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New Biological Method to Diagnose Autism Is Highly Accurate [VIDEO]

Update Date: Mar 18, 2017 12:01 PM EDT
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Why sisters may be the key to understanding autism risk

Researchers have discovered a new means to predict whether a child has autism based on biomarkers, measurable substances present in the blood that indicates some conditions such as diseases and environmental exposure.

With the alarming increase in the number of autism spectrum disorder diagnoses, there is a growing need for methods that allow the condition to be detected early among children. The current method of evaluation is done by looking for behavioral signs in children. Only when parents notice unusual behaviors in their child are they prompted to seek an assessment by specialists such as developmental pediatricians and psychologists.

The researchers, led by Juergen Hahn and Daniel Howsmon, looked into the data from another study at the Arkansas Children's Hospital Research Institute. Blood samples of children aged three to 10, consisting of 83 children with autism and 76 children without the condition, were observed. The concentration of substances known to be altered in people with a risk of ASD, folate-dependent one-carbon (FOCM) metabolism and transsulfuration (TS) pathways, were measured, the Medical News reported.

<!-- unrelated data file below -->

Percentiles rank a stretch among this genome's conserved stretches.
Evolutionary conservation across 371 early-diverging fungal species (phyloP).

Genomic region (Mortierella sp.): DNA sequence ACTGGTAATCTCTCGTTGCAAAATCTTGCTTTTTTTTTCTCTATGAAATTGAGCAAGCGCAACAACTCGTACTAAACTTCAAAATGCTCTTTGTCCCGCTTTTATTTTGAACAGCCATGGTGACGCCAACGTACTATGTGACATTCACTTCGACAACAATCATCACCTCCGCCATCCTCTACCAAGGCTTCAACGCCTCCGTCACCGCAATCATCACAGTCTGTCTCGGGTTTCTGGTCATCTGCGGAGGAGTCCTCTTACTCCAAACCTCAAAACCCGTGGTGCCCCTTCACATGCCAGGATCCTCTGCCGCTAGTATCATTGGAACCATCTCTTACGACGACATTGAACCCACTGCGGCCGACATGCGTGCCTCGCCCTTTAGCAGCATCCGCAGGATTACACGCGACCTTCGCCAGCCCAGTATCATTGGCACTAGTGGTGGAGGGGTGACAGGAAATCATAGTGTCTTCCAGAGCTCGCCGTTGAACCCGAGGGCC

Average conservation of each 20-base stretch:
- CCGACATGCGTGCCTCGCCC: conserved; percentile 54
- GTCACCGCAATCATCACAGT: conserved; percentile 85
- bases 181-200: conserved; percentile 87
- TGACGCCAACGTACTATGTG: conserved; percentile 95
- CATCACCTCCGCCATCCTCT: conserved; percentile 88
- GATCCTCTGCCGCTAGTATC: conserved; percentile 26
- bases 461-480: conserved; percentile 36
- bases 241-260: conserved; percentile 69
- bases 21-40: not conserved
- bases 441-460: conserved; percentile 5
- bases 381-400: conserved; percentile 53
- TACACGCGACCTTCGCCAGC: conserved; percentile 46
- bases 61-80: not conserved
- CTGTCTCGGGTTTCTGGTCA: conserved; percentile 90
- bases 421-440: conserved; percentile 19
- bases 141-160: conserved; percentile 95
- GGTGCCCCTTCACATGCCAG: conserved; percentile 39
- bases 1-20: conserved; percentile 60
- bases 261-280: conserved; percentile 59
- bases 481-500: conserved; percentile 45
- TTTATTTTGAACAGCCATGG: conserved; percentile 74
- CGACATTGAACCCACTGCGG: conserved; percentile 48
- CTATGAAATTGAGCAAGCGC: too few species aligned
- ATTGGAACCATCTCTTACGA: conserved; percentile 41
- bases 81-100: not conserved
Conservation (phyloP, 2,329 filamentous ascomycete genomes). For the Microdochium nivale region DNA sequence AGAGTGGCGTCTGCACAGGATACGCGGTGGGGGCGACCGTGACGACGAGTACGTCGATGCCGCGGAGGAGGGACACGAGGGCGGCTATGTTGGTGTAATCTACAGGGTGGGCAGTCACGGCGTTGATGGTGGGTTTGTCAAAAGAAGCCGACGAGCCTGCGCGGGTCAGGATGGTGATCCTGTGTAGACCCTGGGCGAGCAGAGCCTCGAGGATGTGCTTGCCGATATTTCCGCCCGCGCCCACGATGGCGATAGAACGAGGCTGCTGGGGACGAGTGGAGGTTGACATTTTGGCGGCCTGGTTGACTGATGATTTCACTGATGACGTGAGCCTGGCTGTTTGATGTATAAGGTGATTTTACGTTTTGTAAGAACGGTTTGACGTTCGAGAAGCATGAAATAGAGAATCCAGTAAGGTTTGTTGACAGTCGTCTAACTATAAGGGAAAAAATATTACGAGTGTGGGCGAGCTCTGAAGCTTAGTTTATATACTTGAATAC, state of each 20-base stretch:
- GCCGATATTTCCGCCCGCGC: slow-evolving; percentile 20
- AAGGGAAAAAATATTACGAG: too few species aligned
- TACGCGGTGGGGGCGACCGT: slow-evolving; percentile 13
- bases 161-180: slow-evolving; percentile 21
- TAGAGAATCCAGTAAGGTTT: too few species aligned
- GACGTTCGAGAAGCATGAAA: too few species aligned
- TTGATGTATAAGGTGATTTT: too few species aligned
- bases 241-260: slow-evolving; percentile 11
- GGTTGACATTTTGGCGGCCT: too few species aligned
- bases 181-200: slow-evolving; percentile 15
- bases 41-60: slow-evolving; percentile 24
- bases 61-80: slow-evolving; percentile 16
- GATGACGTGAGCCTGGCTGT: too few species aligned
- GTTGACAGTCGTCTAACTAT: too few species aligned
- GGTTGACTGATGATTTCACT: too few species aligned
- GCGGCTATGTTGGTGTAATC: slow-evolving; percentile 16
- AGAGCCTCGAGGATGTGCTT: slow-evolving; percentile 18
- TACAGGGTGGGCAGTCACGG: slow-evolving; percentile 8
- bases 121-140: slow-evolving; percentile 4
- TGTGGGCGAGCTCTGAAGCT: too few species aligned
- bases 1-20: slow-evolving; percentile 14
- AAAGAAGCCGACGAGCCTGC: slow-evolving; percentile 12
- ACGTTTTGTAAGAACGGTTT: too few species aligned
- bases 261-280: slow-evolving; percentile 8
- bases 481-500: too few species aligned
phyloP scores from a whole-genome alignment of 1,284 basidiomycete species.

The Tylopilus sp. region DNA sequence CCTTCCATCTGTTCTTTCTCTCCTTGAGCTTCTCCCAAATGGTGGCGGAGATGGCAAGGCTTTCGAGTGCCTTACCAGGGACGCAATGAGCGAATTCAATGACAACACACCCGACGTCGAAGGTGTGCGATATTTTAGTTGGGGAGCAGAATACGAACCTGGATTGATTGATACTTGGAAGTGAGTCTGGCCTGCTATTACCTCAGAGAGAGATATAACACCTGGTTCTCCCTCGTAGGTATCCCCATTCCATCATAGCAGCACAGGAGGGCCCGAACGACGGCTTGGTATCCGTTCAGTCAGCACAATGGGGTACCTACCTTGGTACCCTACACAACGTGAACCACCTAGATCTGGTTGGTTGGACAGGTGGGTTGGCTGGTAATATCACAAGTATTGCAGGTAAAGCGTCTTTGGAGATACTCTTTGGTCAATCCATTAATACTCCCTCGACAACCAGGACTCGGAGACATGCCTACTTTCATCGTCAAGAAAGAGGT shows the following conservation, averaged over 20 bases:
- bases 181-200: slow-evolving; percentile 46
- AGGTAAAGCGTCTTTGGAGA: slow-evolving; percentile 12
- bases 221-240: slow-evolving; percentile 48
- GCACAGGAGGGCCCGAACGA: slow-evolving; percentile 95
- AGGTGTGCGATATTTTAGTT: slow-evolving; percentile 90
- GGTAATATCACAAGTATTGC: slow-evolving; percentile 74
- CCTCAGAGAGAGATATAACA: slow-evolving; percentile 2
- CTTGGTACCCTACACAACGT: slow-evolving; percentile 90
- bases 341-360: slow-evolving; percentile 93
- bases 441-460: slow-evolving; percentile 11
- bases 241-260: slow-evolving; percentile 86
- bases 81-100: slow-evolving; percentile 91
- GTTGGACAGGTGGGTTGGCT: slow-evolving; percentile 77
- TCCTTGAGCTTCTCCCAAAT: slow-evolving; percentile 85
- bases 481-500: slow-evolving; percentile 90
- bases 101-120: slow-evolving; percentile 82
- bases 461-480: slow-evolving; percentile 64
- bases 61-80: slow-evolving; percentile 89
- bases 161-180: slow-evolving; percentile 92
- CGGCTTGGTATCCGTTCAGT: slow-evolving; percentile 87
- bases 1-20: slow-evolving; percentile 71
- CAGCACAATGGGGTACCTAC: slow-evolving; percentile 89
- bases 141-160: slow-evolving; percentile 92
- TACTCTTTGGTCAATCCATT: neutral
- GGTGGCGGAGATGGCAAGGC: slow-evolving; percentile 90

The study published in the journal PLOS Computational Biology revealed the new tool identified 97.6 percent of the children with autism. It also correctly identified 96.1 percent of the children who did not have an ASD diagnosis.

The researchers believe that no other methods for classification using biomarkers have reached this level of accuracy. To confirm the results, further studies are needed.

In 2014, one in 68 children was on the autism spectrum. Research points out to a number of factors - not just one - may lead to the disorder.

Many believe that some children could be genetically predisposed to develop autism. Recent discoveries reveal that certain gene mutations are associated with the disorder.

Environmental factors, especially before and during birth, may further increase the risk of autism. For instance, children whose mothers took prenatal vitamins with folic acid before and after conception have a lower risk of having autism.

The parents' age, maternal illness during pregnancy, oxygen deprivation as a result of difficult childbirth, and a host of other factors may also have an effect, according to Autism Speaks.

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